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5 December 2013 11:26 am ,
Vol. 342 ,
An animal rights group known as the Nonhuman Rights Project filed lawsuits in three New York courts this week in an...
Researchers have been hot on the trail of the elusive Denisovans, a type of ancient human known only by their DNA and...
Thousands of scientists in the Russian Academy of Sciences (RAS) are about to lose their jobs as a result of the...
Dyslexia, a learning disability that hinders reading, hasn't been associated with deficits in vision, hearing, or...
Exotic, elusive, and dangerous, snakes have fascinated humankind for millennia. They can be hard to find, yet their...
Researchers have sequenced and analyzed the first two snake genomes, which represent two evolutionary extremes. The...
Snake venoms are remarkably complex mixtures that can stun or kill prey within minutes. But more and more researchers...
At age 30, Dutch biologist Freek Vonk has built up a respectable career as a snake scientist. But in his home country,...
- 5 December 2013 11:26 am , Vol. 342 , #6163
- About Us
Dan Koshland, 1920–2007
24 July 2007 (All day)
Daniel E. Koshland Jr., Science's editor-in-chief from 1985 to 1995, died on 23 July, 2 days after suffering a massive stroke.
Koshland, who joined the faculty of the University of California, Berkeley, in 1965, put his stamp on a broad swath of protein chemistry. His fundamental insight that proteins change shape as they interact with other molecules--the "induced fit" theory--changed the way scientists perceived a range of processes, from the catalytic power of enzymes to the action of hormones. He published more than 400 papers, an output that continued unabated in recent years.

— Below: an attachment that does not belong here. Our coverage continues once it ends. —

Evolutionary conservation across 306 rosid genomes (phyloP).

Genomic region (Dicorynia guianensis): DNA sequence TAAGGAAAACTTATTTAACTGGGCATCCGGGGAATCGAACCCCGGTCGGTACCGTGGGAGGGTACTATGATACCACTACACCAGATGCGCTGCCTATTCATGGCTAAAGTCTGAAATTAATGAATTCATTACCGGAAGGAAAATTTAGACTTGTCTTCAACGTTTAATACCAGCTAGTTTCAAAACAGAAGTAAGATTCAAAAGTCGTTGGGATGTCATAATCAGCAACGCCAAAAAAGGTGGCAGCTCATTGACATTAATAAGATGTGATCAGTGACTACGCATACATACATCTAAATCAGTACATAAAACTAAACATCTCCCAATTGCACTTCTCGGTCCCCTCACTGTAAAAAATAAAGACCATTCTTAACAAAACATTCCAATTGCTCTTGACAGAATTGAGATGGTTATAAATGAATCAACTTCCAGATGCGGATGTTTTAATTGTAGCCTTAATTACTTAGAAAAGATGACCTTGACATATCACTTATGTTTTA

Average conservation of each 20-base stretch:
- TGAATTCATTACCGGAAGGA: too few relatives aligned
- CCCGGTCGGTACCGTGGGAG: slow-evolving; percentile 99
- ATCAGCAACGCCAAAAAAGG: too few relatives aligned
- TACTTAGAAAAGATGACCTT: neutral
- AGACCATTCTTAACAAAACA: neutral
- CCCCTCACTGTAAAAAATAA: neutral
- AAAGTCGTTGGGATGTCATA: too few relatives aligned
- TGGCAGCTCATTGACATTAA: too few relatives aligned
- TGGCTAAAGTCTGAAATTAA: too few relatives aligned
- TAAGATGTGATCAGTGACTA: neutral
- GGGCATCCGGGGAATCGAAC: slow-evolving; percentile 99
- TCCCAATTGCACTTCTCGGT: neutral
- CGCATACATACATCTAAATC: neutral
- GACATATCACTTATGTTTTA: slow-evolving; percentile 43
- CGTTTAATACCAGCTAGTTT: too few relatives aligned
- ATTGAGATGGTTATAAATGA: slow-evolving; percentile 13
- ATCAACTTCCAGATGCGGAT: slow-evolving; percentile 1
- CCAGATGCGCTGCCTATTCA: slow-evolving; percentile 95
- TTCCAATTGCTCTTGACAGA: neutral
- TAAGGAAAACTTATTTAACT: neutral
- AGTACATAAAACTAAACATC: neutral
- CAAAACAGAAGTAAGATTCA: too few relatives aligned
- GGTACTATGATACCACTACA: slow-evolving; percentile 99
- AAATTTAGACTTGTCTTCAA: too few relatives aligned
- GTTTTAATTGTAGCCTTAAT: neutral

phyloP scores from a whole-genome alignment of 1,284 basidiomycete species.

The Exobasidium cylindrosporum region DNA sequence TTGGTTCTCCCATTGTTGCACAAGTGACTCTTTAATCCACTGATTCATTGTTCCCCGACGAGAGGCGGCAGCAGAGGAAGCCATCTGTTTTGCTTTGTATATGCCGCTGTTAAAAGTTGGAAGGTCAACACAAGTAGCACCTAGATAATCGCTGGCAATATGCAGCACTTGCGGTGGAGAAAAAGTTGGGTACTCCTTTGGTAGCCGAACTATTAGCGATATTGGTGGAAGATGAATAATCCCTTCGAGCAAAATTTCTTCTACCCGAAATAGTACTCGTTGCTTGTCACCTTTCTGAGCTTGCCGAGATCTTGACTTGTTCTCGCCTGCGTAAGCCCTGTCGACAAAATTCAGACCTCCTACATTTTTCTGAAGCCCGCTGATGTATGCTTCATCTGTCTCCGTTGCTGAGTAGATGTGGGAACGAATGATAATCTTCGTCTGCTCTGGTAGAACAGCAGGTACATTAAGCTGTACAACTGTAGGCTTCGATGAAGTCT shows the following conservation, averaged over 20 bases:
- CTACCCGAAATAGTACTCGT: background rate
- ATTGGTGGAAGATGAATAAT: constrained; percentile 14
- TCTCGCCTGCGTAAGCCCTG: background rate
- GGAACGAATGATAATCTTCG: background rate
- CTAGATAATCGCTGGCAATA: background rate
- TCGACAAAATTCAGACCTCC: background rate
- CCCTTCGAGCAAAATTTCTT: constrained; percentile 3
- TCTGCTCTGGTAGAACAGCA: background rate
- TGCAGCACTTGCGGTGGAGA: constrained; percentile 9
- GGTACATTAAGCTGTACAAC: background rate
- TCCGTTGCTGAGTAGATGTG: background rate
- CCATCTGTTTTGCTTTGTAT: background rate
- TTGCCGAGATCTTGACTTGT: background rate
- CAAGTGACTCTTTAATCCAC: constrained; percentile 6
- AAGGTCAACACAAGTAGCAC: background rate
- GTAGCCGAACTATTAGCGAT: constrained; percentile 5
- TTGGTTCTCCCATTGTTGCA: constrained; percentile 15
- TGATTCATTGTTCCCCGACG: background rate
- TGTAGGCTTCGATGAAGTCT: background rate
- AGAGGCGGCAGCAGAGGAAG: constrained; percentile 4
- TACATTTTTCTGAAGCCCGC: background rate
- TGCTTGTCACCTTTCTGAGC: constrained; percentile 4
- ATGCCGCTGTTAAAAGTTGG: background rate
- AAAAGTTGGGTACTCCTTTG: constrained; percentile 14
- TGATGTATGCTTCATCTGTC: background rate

He also left his mark on Science. He overhauled the peer-review process, establishing a Board of Reviewing Editors; oversaw the internationalization of the journal with the launch of an office in Europe and news bureaus around the world; and increased the number of top-quality papers in the physical sciences. "He had an unmatched talent for recognizing quality," says Executive Editor Monica Bradford.
Don Kennedy, Science's current editor-in-chief, says: "As a grateful successor, I find traces of Dan's thoughtful influence everywhere at Science. Dan has been my colleague in planning the Koshland Museum at the National Academy--a jewel that results from a generous gift to honor his late wife, Bunny. It is difficult to lose a hero and a friend in the same person."
A retrospective of Koshland's life will be published in a forthcoming issue of Science, and a page of personal staff remembrances is posted at www.sciencemag.org/sciext/koshland.